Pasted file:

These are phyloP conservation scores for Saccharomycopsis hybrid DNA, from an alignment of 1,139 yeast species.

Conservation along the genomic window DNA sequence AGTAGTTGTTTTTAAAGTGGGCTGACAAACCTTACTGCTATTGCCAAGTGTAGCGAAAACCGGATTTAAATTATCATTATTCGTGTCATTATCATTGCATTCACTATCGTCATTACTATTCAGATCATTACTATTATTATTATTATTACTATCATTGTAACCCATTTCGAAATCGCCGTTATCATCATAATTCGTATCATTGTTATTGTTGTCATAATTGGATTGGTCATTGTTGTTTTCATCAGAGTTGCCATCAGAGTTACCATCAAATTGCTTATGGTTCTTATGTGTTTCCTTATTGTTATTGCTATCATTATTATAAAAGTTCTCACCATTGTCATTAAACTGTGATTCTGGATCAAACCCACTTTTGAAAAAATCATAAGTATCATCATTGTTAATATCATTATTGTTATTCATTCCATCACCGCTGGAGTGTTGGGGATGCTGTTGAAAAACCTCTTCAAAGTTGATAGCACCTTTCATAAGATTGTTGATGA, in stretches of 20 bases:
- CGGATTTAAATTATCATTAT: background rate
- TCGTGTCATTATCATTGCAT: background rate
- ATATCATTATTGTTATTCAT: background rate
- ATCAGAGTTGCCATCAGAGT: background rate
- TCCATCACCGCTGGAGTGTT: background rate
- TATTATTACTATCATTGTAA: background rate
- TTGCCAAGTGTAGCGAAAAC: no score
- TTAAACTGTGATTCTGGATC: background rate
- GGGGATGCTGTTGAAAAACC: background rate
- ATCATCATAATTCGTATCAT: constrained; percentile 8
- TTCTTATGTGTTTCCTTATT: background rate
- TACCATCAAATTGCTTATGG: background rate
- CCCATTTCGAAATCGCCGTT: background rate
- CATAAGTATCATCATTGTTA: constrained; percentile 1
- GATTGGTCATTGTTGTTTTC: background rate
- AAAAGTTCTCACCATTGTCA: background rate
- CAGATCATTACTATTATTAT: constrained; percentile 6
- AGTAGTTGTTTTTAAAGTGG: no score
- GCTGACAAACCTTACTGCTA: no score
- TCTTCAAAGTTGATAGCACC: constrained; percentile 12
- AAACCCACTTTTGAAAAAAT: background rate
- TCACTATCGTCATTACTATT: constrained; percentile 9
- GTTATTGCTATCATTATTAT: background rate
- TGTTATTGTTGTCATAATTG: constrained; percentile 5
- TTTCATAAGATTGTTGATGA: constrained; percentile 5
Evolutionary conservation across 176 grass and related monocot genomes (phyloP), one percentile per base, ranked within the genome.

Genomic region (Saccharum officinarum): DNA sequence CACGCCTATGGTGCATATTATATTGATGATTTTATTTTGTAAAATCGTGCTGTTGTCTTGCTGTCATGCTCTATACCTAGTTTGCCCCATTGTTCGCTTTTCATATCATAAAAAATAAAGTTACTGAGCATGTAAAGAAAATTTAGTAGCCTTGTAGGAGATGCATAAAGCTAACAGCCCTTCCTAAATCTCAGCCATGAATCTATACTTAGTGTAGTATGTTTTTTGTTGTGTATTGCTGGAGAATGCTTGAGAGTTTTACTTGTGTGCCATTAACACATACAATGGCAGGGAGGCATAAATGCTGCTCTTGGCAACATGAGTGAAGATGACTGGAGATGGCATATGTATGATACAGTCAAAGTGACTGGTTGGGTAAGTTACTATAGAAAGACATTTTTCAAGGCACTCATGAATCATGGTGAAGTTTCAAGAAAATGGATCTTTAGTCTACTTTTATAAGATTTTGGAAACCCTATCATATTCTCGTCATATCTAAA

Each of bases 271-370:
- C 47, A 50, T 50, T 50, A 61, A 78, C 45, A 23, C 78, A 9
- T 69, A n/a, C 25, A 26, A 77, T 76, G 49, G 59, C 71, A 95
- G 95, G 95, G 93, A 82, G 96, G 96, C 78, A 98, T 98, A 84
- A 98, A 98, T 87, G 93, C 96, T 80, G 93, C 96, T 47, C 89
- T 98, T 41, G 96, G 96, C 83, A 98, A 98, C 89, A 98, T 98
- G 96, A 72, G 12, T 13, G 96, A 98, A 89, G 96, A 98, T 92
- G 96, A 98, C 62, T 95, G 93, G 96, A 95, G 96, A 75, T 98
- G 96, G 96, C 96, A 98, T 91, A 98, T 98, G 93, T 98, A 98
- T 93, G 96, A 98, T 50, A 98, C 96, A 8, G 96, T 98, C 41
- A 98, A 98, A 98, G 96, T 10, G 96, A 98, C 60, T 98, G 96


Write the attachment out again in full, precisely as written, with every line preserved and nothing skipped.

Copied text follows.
These are phyloP conservation scores for Saccharomycopsis hybrid DNA, from an alignment of 1,139 yeast species.

Conservation along the genomic window DNA sequence AGTAGTTGTTTTTAAAGTGGGCTGACAAACCTTACTGCTATTGCCAAGTGTAGCGAAAACCGGATTTAAATTATCATTATTCGTGTCATTATCATTGCATTCACTATCGTCATTACTATTCAGATCATTACTATTATTATTATTATTACTATCATTGTAACCCATTTCGAAATCGCCGTTATCATCATAATTCGTATCATTGTTATTGTTGTCATAATTGGATTGGTCATTGTTGTTTTCATCAGAGTTGCCATCAGAGTTACCATCAAATTGCTTATGGTTCTTATGTGTTTCCTTATTGTTATTGCTATCATTATTATAAAAGTTCTCACCATTGTCATTAAACTGTGATTCTGGATCAAACCCACTTTTGAAAAAATCATAAGTATCATCATTGTTAATATCATTATTGTTATTCATTCCATCACCGCTGGAGTGTTGGGGATGCTGTTGAAAAACCTCTTCAAAGTTGATAGCACCTTTCATAAGATTGTTGATGA, in stretches of 20 bases:
- CGGATTTAAATTATCATTAT: background rate
- TCGTGTCATTATCATTGCAT: background rate
- ATATCATTATTGTTATTCAT: background rate
- ATCAGAGTTGCCATCAGAGT: background rate
- TCCATCACCGCTGGAGTGTT: background rate
- TATTATTACTATCATTGTAA: background rate
- TTGCCAAGTGTAGCGAAAAC: no score
- TTAAACTGTGATTCTGGATC: background rate
- GGGGATGCTGTTGAAAAACC: background rate
- ATCATCATAATTCGTATCAT: constrained; percentile 8
- TTCTTATGTGTTTCCTTATT: background rate
- TACCATCAAATTGCTTATGG: background rate
- CCCATTTCGAAATCGCCGTT: background rate
- CATAAGTATCATCATTGTTA: constrained; percentile 1
- GATTGGTCATTGTTGTTTTC: background rate
- AAAAGTTCTCACCATTGTCA: background rate
- CAGATCATTACTATTATTAT: constrained; percentile 6
- AGTAGTTGTTTTTAAAGTGG: no score
- GCTGACAAACCTTACTGCTA: no score
- TCTTCAAAGTTGATAGCACC: constrained; percentile 12
- AAACCCACTTTTGAAAAAAT: background rate
- TCACTATCGTCATTACTATT: constrained; percentile 9
- GTTATTGCTATCATTATTAT: background rate
- TGTTATTGTTGTCATAATTG: constrained; percentile 5
- TTTCATAAGATTGTTGATGA: constrained; percentile 5
Evolutionary conservation across 176 grass and related monocot genomes (phyloP), one percentile per base, ranked within the genome.

Genomic region (Saccharum officinarum): DNA sequence CACGCCTATGGTGCATATTATATTGATGATTTTATTTTGTAAAATCGTGCTGTTGTCTTGCTGTCATGCTCTATACCTAGTTTGCCCCATTGTTCGCTTTTCATATCATAAAAAATAAAGTTACTGAGCATGTAAAGAAAATTTAGTAGCCTTGTAGGAGATGCATAAAGCTAACAGCCCTTCCTAAATCTCAGCCATGAATCTATACTTAGTGTAGTATGTTTTTTGTTGTGTATTGCTGGAGAATGCTTGAGAGTTTTACTTGTGTGCCATTAACACATACAATGGCAGGGAGGCATAAATGCTGCTCTTGGCAACATGAGTGAAGATGACTGGAGATGGCATATGTATGATACAGTCAAAGTGACTGGTTGGGTAAGTTACTATAGAAAGACATTTTTCAAGGCACTCATGAATCATGGTGAAGTTTCAAGAAAATGGATCTTTAGTCTACTTTTATAAGATTTTGGAAACCCTATCATATTCTCGTCATATCTAAA

Each of bases 271-370:
- C 47, A 50, T 50, T 50, A 61, A 78, C 45, A 23, C 78, A 9
- T 69, A n/a, C 25, A 26, A 77, T 76, G 49, G 59, C 71, A 95
- G 95, G 95, G 93, A 82, G 96, G 96, C 78, A 98, T 98, A 84
- A 98, A 98, T 87, G 93, C 96, T 80, G 93, C 96, T 47, C 89
- T 98, T 41, G 96, G 96, C 83, A 98, A 98, C 89, A 98, T 98
- G 96, A 72, G 12, T 13, G 96, A 98, A 89, G 96, A 98, T 92
- G 96, A 98, C 62, T 95, G 93, G 96, A 95, G 96, A 75, T 98
- G 96, G 96, C 96, A 98, T 91, A 98, T 98, G 93, T 98, A 98
- T 93, G 96, A 98, T 50, A 98, C 96, A 8, G 96, T 98, C 41
- A 98, A 98, A 98, G 96, T 10, G 96, A 98, C 60, T 98, G 96